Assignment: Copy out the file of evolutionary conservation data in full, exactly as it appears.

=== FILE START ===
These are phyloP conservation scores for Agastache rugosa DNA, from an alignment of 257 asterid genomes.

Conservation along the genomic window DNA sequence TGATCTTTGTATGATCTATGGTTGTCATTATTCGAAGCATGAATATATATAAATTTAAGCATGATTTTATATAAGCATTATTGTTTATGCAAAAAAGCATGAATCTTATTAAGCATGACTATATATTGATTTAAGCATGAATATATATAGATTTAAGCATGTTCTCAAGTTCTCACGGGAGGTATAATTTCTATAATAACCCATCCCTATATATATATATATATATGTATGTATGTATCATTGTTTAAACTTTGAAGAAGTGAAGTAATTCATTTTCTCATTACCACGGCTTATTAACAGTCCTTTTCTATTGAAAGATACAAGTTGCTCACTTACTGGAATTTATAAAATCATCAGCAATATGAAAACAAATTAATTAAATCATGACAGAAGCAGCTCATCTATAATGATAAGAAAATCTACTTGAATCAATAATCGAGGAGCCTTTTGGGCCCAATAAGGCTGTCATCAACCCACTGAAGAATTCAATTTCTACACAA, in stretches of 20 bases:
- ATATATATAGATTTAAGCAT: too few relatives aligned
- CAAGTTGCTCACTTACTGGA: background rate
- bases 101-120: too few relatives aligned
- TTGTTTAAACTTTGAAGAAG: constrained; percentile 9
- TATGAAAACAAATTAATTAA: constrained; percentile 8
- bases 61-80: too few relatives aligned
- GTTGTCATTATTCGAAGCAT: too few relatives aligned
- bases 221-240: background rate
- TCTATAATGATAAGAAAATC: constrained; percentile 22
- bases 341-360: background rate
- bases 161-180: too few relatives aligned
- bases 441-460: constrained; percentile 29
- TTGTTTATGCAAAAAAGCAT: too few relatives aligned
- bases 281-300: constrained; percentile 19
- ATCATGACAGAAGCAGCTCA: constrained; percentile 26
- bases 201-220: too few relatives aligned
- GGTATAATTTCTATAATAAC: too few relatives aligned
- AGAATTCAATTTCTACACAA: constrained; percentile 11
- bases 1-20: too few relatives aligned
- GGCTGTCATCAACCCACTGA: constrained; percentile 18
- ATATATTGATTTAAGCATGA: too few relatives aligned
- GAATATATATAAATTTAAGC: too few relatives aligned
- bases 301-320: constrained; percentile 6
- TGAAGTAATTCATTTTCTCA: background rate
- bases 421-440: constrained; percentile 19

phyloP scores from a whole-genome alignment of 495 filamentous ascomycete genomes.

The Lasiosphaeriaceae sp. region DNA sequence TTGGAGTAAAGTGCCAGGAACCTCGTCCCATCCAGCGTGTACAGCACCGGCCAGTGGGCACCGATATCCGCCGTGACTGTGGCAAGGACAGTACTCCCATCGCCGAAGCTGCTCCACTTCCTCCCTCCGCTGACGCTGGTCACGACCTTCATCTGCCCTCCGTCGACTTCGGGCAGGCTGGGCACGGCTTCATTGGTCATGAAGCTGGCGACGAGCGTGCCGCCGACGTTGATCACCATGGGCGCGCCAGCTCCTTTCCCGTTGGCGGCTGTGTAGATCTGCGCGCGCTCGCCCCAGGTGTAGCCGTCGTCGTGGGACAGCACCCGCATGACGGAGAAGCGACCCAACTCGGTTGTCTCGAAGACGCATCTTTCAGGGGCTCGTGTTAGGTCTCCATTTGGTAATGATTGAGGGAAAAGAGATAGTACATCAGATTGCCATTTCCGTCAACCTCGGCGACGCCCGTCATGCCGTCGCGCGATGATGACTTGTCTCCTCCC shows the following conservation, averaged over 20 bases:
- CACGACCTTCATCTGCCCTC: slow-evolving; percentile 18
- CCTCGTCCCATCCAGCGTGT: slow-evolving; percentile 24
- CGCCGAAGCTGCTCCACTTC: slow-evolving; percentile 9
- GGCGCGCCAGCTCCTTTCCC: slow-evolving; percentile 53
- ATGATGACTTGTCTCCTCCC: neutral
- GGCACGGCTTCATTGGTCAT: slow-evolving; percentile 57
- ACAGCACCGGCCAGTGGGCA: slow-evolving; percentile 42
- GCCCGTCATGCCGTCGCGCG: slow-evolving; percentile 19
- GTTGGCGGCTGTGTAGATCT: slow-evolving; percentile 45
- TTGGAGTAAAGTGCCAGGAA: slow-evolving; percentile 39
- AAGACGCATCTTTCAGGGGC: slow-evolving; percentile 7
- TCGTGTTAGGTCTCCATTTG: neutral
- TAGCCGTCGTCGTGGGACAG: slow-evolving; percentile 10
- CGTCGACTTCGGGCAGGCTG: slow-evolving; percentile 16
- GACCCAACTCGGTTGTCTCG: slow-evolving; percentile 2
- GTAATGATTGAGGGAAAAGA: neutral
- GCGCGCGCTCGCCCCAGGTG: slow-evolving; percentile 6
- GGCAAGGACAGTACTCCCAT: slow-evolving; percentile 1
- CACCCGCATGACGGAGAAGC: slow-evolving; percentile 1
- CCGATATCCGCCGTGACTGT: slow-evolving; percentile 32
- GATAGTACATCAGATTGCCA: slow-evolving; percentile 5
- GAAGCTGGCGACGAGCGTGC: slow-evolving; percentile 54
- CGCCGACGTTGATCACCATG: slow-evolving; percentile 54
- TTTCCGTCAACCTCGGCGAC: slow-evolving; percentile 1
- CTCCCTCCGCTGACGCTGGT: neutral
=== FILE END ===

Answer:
These are phyloP conservation scores for Agastache rugosa DNA, from an alignment of 257 asterid genomes.

Conservation along the genomic window DNA sequence TGATCTTTGTATGATCTATGGTTGTCATTATTCGAAGCATGAATATATATAAATTTAAGCATGATTTTATATAAGCATTATTGTTTATGCAAAAAAGCATGAATCTTATTAAGCATGACTATATATTGATTTAAGCATGAATATATATAGATTTAAGCATGTTCTCAAGTTCTCACGGGAGGTATAATTTCTATAATAACCCATCCCTATATATATATATATATATGTATGTATGTATCATTGTTTAAACTTTGAAGAAGTGAAGTAATTCATTTTCTCATTACCACGGCTTATTAACAGTCCTTTTCTATTGAAAGATACAAGTTGCTCACTTACTGGAATTTATAAAATCATCAGCAATATGAAAACAAATTAATTAAATCATGACAGAAGCAGCTCATCTATAATGATAAGAAAATCTACTTGAATCAATAATCGAGGAGCCTTTTGGGCCCAATAAGGCTGTCATCAACCCACTGAAGAATTCAATTTCTACACAA, in stretches of 20 bases:
- ATATATATAGATTTAAGCAT: too few relatives aligned
- CAAGTTGCTCACTTACTGGA: background rate
- bases 101-120: too few relatives aligned
- TTGTTTAAACTTTGAAGAAG: constrained; percentile 9
- TATGAAAACAAATTAATTAA: constrained; percentile 8
- bases 61-80: too few relatives aligned
- GTTGTCATTATTCGAAGCAT: too few relatives aligned
- bases 221-240: background rate
- TCTATAATGATAAGAAAATC: constrained; percentile 22
- bases 341-360: background rate
- bases 161-180: too few relatives aligned
- bases 441-460: constrained; percentile 29
- TTGTTTATGCAAAAAAGCAT: too few relatives aligned
- bases 281-300: constrained; percentile 19
- ATCATGACAGAAGCAGCTCA: constrained; percentile 26
- bases 201-220: too few relatives aligned
- GGTATAATTTCTATAATAAC: too few relatives aligned
- AGAATTCAATTTCTACACAA: constrained; percentile 11
- bases 1-20: too few relatives aligned
- GGCTGTCATCAACCCACTGA: constrained; percentile 18
- ATATATTGATTTAAGCATGA: too few relatives aligned
- GAATATATATAAATTTAAGC: too few relatives aligned
- bases 301-320: constrained; percentile 6
- TGAAGTAATTCATTTTCTCA: background rate
- bases 421-440: constrained; percentile 19

phyloP scores from a whole-genome alignment of 495 filamentous ascomycete genomes.

The Lasiosphaeriaceae sp. region DNA sequence TTGGAGTAAAGTGCCAGGAACCTCGTCCCATCCAGCGTGTACAGCACCGGCCAGTGGGCACCGATATCCGCCGTGACTGTGGCAAGGACAGTACTCCCATCGCCGAAGCTGCTCCACTTCCTCCCTCCGCTGACGCTGGTCACGACCTTCATCTGCCCTCCGTCGACTTCGGGCAGGCTGGGCACGGCTTCATTGGTCATGAAGCTGGCGACGAGCGTGCCGCCGACGTTGATCACCATGGGCGCGCCAGCTCCTTTCCCGTTGGCGGCTGTGTAGATCTGCGCGCGCTCGCCCCAGGTGTAGCCGTCGTCGTGGGACAGCACCCGCATGACGGAGAAGCGACCCAACTCGGTTGTCTCGAAGACGCATCTTTCAGGGGCTCGTGTTAGGTCTCCATTTGGTAATGATTGAGGGAAAAGAGATAGTACATCAGATTGCCATTTCCGTCAACCTCGGCGACGCCCGTCATGCCGTCGCGCGATGATGACTTGTCTCCTCCC shows the following conservation, averaged over 20 bases:
- CACGACCTTCATCTGCCCTC: slow-evolving; percentile 18
- CCTCGTCCCATCCAGCGTGT: slow-evolving; percentile 24
- CGCCGAAGCTGCTCCACTTC: slow-evolving; percentile 9
- GGCGCGCCAGCTCCTTTCCC: slow-evolving; percentile 53
- ATGATGACTTGTCTCCTCCC: neutral
- GGCACGGCTTCATTGGTCAT: slow-evolving; percentile 57
- ACAGCACCGGCCAGTGGGCA: slow-evolving; percentile 42
- GCCCGTCATGCCGTCGCGCG: slow-evolving; percentile 19
- GTTGGCGGCTGTGTAGATCT: slow-evolving; percentile 45
- TTGGAGTAAAGTGCCAGGAA: slow-evolving; percentile 39
- AAGACGCATCTTTCAGGGGC: slow-evolving; percentile 7
- TCGTGTTAGGTCTCCATTTG: neutral
- TAGCCGTCGTCGTGGGACAG: slow-evolving; percentile 10
- CGTCGACTTCGGGCAGGCTG: slow-evolving; percentile 16
- GACCCAACTCGGTTGTCTCG: slow-evolving; percentile 2
- GTAATGATTGAGGGAAAAGA: neutral
- GCGCGCGCTCGCCCCAGGTG: slow-evolving; percentile 6
- GGCAAGGACAGTACTCCCAT: slow-evolving; percentile 1
- CACCCGCATGACGGAGAAGC: slow-evolving; percentile 1
- CCGATATCCGCCGTGACTGT: slow-evolving; percentile 32
- GATAGTACATCAGATTGCCA: slow-evolving; percentile 5
- GAAGCTGGCGACGAGCGTGC: slow-evolving; percentile 54
- CGCCGACGTTGATCACCATG: slow-evolving; percentile 54
- TTTCCGTCAACCTCGGCGAC: slow-evolving; percentile 1
- CTCCCTCCGCTGACGCTGGT: neutral